But the venue – and the money – need to be resolved
The future of Formula 1’s British Grand Prix is in the balance. This year’s event, scheduled for July 14, could conceivably be the last at Silverstone, the spiritual home of British motor racing … at least for the time being.
Silverstone’s multi-year deal to host the British Grand Prix ends this year and with the two sides failing to agree financial terms a dark cloud hangs over the future of the event.
So, if not Silverstone, where … Brands Hatch, Donington Park, Rockingham Motor Speedway? The problem with those three circuits is that it would cost too much to bring them up to modern F1 standards and the British Grand Prix is the only one on the F1 calendar that receives no government funding.
If there is no purpose-built race circuit available, what’s the answer? A street circuit perhaps, and that could only mean London.
A Formula 1 race on the streets of London is not a new idea. It’s been mooted – and rejected – in the past, but the idea has received fresh impetus with last year’s acquisition of the F1 franchise by US-based Liberty Media and through the lingering doubts concerning Silverstone.
F1 insiders, however, are keen to stress this is not an ‘either/or’ situation. Most want to see the British Grand Prix – one of only two (along with the Italian GP) to have featured every year since the world championship started in 1950 – continue at Silverstone. But they would also like to see a London Grand Prix run in tandem with it.
Ross Brawn, Liberty Media’s Head of Motorsport, said the idea of a London Grand Prix is being revisited, but not at the expense of the British Grand Prix at Silverstone. However, such a race would not be staged in the heart of London.
“The disruption it would cause in the centre of London would be unacceptable,” he said. “But there are things on the periphery that are being explored – not in the centre, but Greater London. We’d like to see London complement Silverstone, not replace it. We could see ways we could make it work for both sides.”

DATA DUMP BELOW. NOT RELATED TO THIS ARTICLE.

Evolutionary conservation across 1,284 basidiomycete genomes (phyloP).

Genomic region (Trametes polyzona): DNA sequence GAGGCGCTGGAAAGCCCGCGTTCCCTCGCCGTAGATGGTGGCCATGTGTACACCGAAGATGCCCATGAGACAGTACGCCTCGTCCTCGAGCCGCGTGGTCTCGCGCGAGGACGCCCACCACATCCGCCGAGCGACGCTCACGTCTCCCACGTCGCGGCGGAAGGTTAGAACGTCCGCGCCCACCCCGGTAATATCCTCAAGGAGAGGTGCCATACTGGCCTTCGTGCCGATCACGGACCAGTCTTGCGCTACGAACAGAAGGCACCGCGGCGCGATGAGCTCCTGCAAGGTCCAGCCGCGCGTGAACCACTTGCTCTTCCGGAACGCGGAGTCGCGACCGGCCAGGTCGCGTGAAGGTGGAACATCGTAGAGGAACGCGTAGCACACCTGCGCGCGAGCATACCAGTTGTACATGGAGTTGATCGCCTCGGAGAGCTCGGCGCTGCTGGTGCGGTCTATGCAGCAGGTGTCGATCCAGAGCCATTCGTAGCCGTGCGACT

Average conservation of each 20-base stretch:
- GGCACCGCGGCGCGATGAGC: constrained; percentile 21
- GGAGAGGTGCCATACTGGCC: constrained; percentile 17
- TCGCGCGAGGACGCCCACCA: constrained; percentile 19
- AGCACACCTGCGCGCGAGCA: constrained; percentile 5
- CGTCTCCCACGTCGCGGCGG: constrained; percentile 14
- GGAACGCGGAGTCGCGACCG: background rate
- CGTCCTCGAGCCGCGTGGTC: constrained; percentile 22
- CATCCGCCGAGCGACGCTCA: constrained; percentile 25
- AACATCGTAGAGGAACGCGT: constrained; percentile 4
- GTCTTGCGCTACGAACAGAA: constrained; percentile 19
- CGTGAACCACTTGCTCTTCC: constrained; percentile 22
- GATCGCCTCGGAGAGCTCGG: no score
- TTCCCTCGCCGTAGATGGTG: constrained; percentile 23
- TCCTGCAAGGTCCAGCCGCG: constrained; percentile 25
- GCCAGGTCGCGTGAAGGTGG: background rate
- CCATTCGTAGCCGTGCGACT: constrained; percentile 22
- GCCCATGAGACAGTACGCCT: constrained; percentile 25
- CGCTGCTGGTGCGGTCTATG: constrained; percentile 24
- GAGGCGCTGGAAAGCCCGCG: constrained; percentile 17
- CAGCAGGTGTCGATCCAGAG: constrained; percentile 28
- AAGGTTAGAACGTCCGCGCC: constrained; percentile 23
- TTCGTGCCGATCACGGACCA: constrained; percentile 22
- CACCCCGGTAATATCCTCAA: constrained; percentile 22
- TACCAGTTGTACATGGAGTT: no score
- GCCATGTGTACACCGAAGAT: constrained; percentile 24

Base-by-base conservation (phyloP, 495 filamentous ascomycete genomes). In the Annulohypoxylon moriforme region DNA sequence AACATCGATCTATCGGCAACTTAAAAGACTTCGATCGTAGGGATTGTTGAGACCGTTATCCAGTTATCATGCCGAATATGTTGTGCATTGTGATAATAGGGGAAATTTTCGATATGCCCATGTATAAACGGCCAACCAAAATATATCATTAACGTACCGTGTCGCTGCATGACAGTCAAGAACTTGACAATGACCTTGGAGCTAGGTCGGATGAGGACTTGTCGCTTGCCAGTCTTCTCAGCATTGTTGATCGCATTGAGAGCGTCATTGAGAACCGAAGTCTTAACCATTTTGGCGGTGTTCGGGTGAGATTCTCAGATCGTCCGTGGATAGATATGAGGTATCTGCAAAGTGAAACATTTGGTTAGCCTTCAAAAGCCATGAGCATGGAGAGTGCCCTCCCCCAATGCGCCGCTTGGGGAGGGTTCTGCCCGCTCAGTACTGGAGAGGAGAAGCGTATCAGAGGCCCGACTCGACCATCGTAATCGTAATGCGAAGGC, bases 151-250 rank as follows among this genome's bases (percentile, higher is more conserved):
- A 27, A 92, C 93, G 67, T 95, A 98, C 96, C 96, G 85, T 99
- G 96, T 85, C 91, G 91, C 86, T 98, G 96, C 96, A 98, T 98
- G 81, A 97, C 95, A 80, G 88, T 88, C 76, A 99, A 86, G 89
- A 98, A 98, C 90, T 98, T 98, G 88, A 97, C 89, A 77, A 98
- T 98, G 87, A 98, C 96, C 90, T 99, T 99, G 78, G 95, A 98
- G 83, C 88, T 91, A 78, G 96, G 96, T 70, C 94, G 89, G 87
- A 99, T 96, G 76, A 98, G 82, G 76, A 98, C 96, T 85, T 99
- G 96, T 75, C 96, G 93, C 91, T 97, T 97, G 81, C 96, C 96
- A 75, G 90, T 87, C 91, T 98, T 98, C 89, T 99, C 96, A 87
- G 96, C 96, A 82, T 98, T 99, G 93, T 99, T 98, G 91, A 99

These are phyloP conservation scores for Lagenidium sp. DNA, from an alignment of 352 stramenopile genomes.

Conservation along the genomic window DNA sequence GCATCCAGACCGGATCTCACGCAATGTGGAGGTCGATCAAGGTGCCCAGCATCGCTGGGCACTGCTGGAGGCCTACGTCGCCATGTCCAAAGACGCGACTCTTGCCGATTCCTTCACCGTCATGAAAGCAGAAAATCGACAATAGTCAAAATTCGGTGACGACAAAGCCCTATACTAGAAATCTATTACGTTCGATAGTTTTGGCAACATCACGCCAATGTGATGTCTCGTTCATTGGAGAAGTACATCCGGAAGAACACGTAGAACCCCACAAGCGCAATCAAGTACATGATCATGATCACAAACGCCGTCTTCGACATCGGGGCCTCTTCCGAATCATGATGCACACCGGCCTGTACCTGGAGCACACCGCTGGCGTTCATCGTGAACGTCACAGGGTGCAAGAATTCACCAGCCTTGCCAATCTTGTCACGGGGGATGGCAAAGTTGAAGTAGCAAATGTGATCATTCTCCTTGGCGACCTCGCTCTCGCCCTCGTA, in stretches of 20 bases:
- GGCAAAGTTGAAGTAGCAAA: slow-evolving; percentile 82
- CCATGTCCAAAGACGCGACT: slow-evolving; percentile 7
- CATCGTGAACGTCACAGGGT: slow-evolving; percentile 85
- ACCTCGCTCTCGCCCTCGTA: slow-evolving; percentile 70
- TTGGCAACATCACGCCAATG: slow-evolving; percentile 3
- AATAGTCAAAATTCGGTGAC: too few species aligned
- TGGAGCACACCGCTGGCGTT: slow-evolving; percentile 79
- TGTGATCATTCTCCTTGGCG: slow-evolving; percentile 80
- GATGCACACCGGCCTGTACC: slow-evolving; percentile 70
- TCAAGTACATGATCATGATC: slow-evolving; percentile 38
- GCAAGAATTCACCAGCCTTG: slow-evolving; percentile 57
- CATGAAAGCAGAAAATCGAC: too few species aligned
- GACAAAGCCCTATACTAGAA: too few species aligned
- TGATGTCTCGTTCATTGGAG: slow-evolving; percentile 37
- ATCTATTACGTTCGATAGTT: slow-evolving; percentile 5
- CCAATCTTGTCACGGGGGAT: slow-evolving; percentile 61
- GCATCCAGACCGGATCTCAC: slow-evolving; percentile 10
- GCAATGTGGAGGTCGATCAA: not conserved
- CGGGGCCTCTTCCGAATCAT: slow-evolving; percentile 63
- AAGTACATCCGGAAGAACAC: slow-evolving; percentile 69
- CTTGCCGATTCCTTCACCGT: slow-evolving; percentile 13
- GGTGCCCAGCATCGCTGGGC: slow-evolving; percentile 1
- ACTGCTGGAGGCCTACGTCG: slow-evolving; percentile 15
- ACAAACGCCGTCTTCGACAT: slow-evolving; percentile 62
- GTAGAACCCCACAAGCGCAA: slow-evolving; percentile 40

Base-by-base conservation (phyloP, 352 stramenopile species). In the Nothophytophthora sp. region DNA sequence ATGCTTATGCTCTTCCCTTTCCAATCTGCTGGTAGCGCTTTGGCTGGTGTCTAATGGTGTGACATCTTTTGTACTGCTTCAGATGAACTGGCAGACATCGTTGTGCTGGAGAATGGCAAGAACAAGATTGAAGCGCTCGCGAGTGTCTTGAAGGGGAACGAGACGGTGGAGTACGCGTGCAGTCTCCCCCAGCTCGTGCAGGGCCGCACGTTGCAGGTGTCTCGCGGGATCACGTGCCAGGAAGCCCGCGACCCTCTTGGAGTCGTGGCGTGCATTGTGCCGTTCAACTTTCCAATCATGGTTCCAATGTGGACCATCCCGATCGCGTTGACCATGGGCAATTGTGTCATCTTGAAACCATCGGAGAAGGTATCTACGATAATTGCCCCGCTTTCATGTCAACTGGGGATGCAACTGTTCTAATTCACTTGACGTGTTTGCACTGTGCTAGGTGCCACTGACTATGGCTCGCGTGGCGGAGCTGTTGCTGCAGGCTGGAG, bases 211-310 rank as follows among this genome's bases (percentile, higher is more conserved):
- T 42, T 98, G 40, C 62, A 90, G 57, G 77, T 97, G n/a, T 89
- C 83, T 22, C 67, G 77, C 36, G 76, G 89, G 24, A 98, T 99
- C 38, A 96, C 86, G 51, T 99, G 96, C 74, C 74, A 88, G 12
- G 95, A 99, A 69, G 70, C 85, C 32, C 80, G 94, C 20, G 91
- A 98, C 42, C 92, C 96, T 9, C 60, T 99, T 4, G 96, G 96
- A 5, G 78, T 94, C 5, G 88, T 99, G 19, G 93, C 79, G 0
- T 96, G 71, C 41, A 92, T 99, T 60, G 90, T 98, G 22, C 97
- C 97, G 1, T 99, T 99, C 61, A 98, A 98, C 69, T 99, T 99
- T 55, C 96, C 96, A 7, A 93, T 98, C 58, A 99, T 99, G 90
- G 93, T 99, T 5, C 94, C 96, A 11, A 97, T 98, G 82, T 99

It’s a view shared by Christian Horner, team principal at Red Bull. “I think that there’s a desire within Liberty to see a street race in London, “ he said. “In an ideal world we’d be fortunate enough to have both – to retain the British Grand Prix and Silverstone and to have a street race in London.”
There also seems to be interest at the Mansion House where London Mayor Sadiq Khan has asked his team to explore options with F1. If there is a stumbling block it’s likely to revolve around money.
The cost of constructing a street circuit has been estimated at $60 million (about £46.5m) – a fraction of what it would cost to upgrade existing circuits to F1 standard. But nevertheless, the question remains who would pay? The taxpayers of London would find it unacceptable and it is unlikely the government would step in unless the event could be guaranteed to show a profit.
Standing in the way of a profit is the hosting fee that Liberty Media might charge. Hosting fees are a closely guarded secret, but it is known from published accounts that they averaged $30 million per race in 2018. It is also known that within that figure there a wide discrepancy. For instance, Monaco, another street circuit and F1’s jewel in the crown, pays nothing while Baku, a recent addition to the calendar with Azerbaijani government support, pays in the region of $60 million a race.
So what about London? The possibility is they may get a free ride. Liberty Media are keen on more street races. Although they tend to produce less exciting races, they are popular with the fans. There are already six street circuits currently on the calendar – Baku, Monaco, Montreal, Singapore, Sochi and Melbourne – and a seventh in Hanoi will be added in 2020.
Liberty has a list of “destination” cities it is keen to add to an already crowded calendar, and London is one of them. Liberty is also anxious to add a second US grand prix and is believed to have been prepared to waive a hosting fee in a futile effort to get a Miami street race on board. Perhaps the same kind of offer to London might just swing it.
In London’s favour is its ability to host major sporting events. Indeed, it is no stranger to motor racing either. Battersea Park was the venue for two Formula E motor races in the past and London’s Docklands will host the concluding two races of the championship next season. The starting grid will be inside the ExCeL exhibition centre then take in 23 corners on a 2.4 kilometre track running in a clockwise direction across the waterfront of the Royal Docks.
Formula 1 would need a more substantial, longer and faster track to accommodate cars capable of generating speeds up to 230mph compared with Formula E’s 174mph. But would it not be possible to create such a circuit on the Isle of Dogs south of Canary Wharf? The circuit would be bounded by water on three sides, effectively creating an island track similar to Montreal’s. This would cause minimum disruption to the everyday life of the capital and would have the advantage of excellent communication links, including the nearby London City Airport.
Maybe this option has already been considered and discounted as the Isle of Dogs can in no way be considered the “periphery” of London mentioned as a possibility by Ross Brawn.
But the fact remains a London Grand Prix is very much on the cards. It seems it’s all down to the money.